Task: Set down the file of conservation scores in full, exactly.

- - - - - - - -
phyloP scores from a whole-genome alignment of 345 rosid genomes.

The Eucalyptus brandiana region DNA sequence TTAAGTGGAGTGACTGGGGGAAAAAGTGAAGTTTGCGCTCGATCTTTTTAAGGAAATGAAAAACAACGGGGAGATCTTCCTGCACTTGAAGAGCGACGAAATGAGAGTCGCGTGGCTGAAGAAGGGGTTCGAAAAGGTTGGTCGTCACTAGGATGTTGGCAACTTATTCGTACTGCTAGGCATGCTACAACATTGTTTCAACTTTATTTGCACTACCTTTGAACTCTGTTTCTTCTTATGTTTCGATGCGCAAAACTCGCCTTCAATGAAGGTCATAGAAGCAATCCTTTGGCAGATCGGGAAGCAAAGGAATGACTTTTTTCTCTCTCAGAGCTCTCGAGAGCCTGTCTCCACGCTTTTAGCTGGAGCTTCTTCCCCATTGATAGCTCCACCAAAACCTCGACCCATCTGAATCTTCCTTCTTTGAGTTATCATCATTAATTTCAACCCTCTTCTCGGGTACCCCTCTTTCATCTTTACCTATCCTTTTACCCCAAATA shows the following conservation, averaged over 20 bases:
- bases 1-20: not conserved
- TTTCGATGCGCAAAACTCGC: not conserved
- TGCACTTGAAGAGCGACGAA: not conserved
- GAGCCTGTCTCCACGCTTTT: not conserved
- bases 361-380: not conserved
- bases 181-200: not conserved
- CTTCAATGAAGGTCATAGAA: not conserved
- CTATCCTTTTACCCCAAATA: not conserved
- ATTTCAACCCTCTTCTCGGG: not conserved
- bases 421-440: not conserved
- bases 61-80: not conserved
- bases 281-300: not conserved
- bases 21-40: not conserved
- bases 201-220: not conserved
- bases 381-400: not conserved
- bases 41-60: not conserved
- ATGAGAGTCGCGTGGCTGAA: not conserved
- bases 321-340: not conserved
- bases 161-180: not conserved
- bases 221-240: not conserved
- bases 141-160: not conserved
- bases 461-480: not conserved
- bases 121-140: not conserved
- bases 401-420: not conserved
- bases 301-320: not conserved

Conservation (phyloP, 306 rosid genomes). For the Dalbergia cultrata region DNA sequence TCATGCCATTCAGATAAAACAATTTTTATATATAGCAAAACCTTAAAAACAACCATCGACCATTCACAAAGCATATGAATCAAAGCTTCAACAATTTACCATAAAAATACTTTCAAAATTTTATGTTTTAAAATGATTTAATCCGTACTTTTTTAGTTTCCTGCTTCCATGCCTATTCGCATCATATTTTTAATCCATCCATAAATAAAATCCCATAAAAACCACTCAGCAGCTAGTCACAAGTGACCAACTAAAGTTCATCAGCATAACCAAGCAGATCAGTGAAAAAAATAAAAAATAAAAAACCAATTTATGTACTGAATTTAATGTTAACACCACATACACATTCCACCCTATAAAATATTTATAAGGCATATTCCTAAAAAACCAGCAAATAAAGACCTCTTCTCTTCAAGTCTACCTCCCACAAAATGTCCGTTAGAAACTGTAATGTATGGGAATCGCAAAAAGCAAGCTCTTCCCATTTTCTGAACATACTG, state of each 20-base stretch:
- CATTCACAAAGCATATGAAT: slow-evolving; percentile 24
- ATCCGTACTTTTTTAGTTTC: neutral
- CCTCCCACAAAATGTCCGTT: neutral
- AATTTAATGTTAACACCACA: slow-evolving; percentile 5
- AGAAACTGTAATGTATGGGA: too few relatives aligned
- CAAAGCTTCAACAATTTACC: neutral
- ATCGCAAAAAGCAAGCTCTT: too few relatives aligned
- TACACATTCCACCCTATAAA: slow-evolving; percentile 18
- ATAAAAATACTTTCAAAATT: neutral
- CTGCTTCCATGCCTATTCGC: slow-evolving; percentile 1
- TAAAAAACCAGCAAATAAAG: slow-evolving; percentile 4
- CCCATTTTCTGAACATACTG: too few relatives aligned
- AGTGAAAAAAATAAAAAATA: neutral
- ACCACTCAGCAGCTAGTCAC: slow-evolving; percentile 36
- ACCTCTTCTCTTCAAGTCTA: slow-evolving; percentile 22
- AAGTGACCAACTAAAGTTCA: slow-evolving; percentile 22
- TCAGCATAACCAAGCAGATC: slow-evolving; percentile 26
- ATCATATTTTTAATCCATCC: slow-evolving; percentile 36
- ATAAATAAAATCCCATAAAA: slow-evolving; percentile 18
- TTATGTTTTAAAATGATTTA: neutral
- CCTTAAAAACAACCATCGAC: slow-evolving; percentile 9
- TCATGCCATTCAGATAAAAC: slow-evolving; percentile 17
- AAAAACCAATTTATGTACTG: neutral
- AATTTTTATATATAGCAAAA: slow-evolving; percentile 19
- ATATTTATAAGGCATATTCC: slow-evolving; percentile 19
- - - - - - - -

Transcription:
phyloP scores from a whole-genome alignment of 345 rosid genomes.

The Eucalyptus brandiana region DNA sequence TTAAGTGGAGTGACTGGGGGAAAAAGTGAAGTTTGCGCTCGATCTTTTTAAGGAAATGAAAAACAACGGGGAGATCTTCCTGCACTTGAAGAGCGACGAAATGAGAGTCGCGTGGCTGAAGAAGGGGTTCGAAAAGGTTGGTCGTCACTAGGATGTTGGCAACTTATTCGTACTGCTAGGCATGCTACAACATTGTTTCAACTTTATTTGCACTACCTTTGAACTCTGTTTCTTCTTATGTTTCGATGCGCAAAACTCGCCTTCAATGAAGGTCATAGAAGCAATCCTTTGGCAGATCGGGAAGCAAAGGAATGACTTTTTTCTCTCTCAGAGCTCTCGAGAGCCTGTCTCCACGCTTTTAGCTGGAGCTTCTTCCCCATTGATAGCTCCACCAAAACCTCGACCCATCTGAATCTTCCTTCTTTGAGTTATCATCATTAATTTCAACCCTCTTCTCGGGTACCCCTCTTTCATCTTTACCTATCCTTTTACCCCAAATA shows the following conservation, averaged over 20 bases:
- bases 1-20: not conserved
- TTTCGATGCGCAAAACTCGC: not conserved
- TGCACTTGAAGAGCGACGAA: not conserved
- GAGCCTGTCTCCACGCTTTT: not conserved
- bases 361-380: not conserved
- bases 181-200: not conserved
- CTTCAATGAAGGTCATAGAA: not conserved
- CTATCCTTTTACCCCAAATA: not conserved
- ATTTCAACCCTCTTCTCGGG: not conserved
- bases 421-440: not conserved
- bases 61-80: not conserved
- bases 281-300: not conserved
- bases 21-40: not conserved
- bases 201-220: not conserved
- bases 381-400: not conserved
- bases 41-60: not conserved
- ATGAGAGTCGCGTGGCTGAA: not conserved
- bases 321-340: not conserved
- bases 161-180: not conserved
- bases 221-240: not conserved
- bases 141-160: not conserved
- bases 461-480: not conserved
- bases 121-140: not conserved
- bases 401-420: not conserved
- bases 301-320: not conserved

Conservation (phyloP, 306 rosid genomes). For the Dalbergia cultrata region DNA sequence TCATGCCATTCAGATAAAACAATTTTTATATATAGCAAAACCTTAAAAACAACCATCGACCATTCACAAAGCATATGAATCAAAGCTTCAACAATTTACCATAAAAATACTTTCAAAATTTTATGTTTTAAAATGATTTAATCCGTACTTTTTTAGTTTCCTGCTTCCATGCCTATTCGCATCATATTTTTAATCCATCCATAAATAAAATCCCATAAAAACCACTCAGCAGCTAGTCACAAGTGACCAACTAAAGTTCATCAGCATAACCAAGCAGATCAGTGAAAAAAATAAAAAATAAAAAACCAATTTATGTACTGAATTTAATGTTAACACCACATACACATTCCACCCTATAAAATATTTATAAGGCATATTCCTAAAAAACCAGCAAATAAAGACCTCTTCTCTTCAAGTCTACCTCCCACAAAATGTCCGTTAGAAACTGTAATGTATGGGAATCGCAAAAAGCAAGCTCTTCCCATTTTCTGAACATACTG, state of each 20-base stretch:
- CATTCACAAAGCATATGAAT: slow-evolving; percentile 24
- ATCCGTACTTTTTTAGTTTC: neutral
- CCTCCCACAAAATGTCCGTT: neutral
- AATTTAATGTTAACACCACA: slow-evolving; percentile 5
- AGAAACTGTAATGTATGGGA: too few relatives aligned
- CAAAGCTTCAACAATTTACC: neutral
- ATCGCAAAAAGCAAGCTCTT: too few relatives aligned
- TACACATTCCACCCTATAAA: slow-evolving; percentile 18
- ATAAAAATACTTTCAAAATT: neutral
- CTGCTTCCATGCCTATTCGC: slow-evolving; percentile 1
- TAAAAAACCAGCAAATAAAG: slow-evolving; percentile 4
- CCCATTTTCTGAACATACTG: too few relatives aligned
- AGTGAAAAAAATAAAAAATA: neutral
- ACCACTCAGCAGCTAGTCAC: slow-evolving; percentile 36
- ACCTCTTCTCTTCAAGTCTA: slow-evolving; percentile 22
- AAGTGACCAACTAAAGTTCA: slow-evolving; percentile 22
- TCAGCATAACCAAGCAGATC: slow-evolving; percentile 26
- ATCATATTTTTAATCCATCC: slow-evolving; percentile 36
- ATAAATAAAATCCCATAAAA: slow-evolving; percentile 18
- TTATGTTTTAAAATGATTTA: neutral
- CCTTAAAAACAACCATCGAC: slow-evolving; percentile 9
- TCATGCCATTCAGATAAAAC: slow-evolving; percentile 17
- AAAAACCAATTTATGTACTG: neutral
- AATTTTTATATATAGCAAAA: slow-evolving; percentile 19
- ATATTTATAAGGCATATTCC: slow-evolving; percentile 19